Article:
The Congressional Budget Office released a report today concluding that the Democrats' proposal to raise the minimum wage would reduce poverty, but could also cost the economy jobs—ranging from a "very slight decrease" in employment to up to 1 million positions lost.
By hiking the minimum wage from its current level of $7.25 to $10.10, and pegging the minimum pay to inflation, the proposal would raise the country's collective wages by $31 billion and lift perhaps 900,000 people out of poverty, according to the CBO study. But the authors found that the measure would also likely eliminate an unknown number of jobs.
Over the years, economists have produced reams of studies with data that either supports or disputes the wisdom of a minimum wage hike -- and often does both -- and the debate tends to fall along predictable political lines. The CBO report merely adds to an already large body of research, but its forecast of job loss may make it more advantageous to Republicans than Democrats in the ongoing discussion.
When discussing this on CNN's Crossfire today, the Democratic ex-Governor from Vermont, Howard Dean, was arguing for raising the minimum wage, but then he also agreed with the opposing view, saying "Yes, some people were paid too much, and that's why their jobs went to China." (A blatant attack on union workers. Maybe Howard Dean is also paid too much.)
Christine Owens of the National Employment Law Project said, "Today’s Congressional Budget Office report is an outlier that flies in the face of overwhelming empirical evidence. The effect of raising the minimum wage is one of the most thoroughly studied topics in modern economics, and the vast majority of the more than 1,000 estimates contained in studies dating back to 1972 show no significant adverse effects on employment."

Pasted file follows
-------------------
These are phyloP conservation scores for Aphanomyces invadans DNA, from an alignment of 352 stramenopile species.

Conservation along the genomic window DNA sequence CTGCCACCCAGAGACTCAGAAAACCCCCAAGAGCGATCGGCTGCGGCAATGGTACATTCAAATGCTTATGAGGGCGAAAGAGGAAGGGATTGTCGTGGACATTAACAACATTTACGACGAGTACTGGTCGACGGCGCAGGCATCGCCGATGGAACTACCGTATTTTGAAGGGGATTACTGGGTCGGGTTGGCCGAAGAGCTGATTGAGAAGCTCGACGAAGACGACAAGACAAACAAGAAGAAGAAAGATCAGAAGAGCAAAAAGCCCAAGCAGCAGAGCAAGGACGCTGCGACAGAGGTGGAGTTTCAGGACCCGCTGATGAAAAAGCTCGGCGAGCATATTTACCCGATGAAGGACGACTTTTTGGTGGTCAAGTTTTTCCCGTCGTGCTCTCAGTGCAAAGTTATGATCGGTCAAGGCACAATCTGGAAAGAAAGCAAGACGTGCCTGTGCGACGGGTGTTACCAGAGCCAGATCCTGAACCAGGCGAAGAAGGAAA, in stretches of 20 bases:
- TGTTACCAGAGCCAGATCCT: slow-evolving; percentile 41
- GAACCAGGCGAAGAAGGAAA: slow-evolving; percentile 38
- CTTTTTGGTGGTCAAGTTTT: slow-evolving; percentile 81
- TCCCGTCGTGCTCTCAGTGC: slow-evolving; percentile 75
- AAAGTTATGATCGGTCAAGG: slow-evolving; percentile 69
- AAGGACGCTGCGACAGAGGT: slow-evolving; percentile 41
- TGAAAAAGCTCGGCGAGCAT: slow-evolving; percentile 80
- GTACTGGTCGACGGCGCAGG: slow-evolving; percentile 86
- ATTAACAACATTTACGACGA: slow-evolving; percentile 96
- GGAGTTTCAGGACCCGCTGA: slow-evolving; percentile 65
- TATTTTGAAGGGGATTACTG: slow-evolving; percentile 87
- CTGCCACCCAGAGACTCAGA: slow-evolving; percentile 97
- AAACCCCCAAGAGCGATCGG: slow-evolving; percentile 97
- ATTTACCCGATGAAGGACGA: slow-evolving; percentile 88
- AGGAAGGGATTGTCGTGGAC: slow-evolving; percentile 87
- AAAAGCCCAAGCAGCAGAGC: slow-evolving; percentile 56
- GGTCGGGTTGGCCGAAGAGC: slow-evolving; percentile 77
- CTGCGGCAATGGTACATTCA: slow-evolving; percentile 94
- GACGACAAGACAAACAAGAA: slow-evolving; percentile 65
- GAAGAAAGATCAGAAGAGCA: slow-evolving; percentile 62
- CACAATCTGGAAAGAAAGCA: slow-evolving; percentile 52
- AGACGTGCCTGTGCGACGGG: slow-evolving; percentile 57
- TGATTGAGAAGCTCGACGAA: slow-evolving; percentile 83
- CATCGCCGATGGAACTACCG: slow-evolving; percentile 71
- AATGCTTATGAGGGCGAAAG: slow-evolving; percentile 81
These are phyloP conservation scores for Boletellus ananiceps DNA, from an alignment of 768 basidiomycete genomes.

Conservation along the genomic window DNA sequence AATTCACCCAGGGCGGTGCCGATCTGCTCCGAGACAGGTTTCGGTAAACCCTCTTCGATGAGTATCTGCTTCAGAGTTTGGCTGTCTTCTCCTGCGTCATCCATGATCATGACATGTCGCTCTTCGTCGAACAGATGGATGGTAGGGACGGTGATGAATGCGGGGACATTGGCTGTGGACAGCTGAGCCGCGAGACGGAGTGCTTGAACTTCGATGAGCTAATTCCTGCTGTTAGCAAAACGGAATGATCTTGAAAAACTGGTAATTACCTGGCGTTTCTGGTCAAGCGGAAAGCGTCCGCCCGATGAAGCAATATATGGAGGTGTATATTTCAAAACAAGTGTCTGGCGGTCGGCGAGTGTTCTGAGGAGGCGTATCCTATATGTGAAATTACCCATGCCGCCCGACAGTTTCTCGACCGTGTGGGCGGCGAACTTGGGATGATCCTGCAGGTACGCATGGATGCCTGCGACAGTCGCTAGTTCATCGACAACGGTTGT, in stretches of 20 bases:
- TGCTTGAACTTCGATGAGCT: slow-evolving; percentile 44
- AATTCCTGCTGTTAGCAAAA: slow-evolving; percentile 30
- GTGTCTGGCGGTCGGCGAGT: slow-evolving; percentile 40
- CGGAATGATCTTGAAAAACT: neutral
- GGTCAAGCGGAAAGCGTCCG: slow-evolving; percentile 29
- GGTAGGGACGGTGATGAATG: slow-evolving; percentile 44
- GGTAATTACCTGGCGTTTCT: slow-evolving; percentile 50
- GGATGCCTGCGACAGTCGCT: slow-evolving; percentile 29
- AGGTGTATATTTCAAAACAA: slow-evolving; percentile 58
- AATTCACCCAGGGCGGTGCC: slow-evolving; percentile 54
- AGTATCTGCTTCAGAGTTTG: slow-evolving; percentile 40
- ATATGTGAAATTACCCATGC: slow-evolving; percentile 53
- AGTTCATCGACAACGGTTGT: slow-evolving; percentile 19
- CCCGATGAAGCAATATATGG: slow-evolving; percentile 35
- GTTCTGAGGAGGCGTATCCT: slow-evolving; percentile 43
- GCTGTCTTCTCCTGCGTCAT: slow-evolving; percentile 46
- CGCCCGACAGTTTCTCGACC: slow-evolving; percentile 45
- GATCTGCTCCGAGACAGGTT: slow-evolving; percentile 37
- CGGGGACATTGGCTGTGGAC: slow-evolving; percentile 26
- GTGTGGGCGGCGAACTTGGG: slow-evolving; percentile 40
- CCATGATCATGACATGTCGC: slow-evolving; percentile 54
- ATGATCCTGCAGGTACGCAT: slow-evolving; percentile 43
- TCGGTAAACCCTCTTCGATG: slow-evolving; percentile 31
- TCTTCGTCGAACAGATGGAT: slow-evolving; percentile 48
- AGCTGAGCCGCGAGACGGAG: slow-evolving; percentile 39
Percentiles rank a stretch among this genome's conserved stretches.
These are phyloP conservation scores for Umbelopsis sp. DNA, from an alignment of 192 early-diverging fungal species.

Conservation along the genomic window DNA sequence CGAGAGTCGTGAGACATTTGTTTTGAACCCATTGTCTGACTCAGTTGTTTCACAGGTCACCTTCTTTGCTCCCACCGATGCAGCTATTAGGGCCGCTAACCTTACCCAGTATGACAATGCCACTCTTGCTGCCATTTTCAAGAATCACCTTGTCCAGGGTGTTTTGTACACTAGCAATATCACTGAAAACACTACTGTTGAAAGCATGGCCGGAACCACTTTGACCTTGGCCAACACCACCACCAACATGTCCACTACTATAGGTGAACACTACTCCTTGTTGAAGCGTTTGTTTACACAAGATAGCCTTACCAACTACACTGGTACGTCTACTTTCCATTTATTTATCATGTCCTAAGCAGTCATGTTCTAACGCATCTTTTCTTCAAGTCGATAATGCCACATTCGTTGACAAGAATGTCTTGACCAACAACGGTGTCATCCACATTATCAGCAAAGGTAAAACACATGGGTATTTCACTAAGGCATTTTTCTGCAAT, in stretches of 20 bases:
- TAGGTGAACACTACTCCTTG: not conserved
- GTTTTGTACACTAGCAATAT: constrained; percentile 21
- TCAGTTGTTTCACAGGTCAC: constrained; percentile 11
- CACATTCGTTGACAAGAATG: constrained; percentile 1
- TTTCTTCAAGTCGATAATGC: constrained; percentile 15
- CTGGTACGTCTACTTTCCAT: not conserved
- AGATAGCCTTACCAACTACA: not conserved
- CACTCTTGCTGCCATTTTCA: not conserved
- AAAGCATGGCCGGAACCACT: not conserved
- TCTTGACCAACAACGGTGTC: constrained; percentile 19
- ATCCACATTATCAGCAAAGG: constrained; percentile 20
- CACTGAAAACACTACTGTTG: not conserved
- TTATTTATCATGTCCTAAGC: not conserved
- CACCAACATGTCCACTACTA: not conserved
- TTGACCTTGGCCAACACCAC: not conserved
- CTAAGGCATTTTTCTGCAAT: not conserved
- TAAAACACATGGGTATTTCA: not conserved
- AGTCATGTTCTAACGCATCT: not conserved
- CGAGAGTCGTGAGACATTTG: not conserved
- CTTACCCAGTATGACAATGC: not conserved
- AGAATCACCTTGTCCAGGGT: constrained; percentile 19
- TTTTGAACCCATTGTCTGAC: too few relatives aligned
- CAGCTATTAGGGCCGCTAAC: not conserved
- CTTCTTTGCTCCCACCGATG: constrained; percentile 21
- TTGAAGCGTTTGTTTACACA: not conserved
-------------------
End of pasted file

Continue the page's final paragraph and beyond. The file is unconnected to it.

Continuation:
The office of Rep. George Miller (D-Calif.), who sponsored the House bill, criticized the CBO for its "institutional" view that minimum wage raises lead to job loss. Miller's office noted that 600 economists, including seven Nobel Prize winners, signed a letter last month supporting the Democrats' proposal, and said that the projected drop in poverty shows the proposal's true benefits.
"While CBO has reproduced an outdated view of the employment effects of the minimum wage, this report’s findings on poverty reduction add to the forward momentum created by more than 600 economists, savvy businesses across the country, and millions of hard-working American families who understand that a wage increase will boost the economy," Miller said in a statement.A new gallop poll shows that unemployment is the #1 problem for Americans:
And while the jobless rate fell last month, the drop was due in large part to the long-term unemployed giving up on looking for work. "Some of this is due to the fact that Baby Boomers retiring -- but only some," HuffPost's Mark Gongloff wrote last month. "Most of it has to do with the fact that the economy is still too weak to create enough jobs to draw people into the market. This is most clearly evident in the fact that younger people are leaving the labor force, too -- or never even entering it -- because they can't find jobs."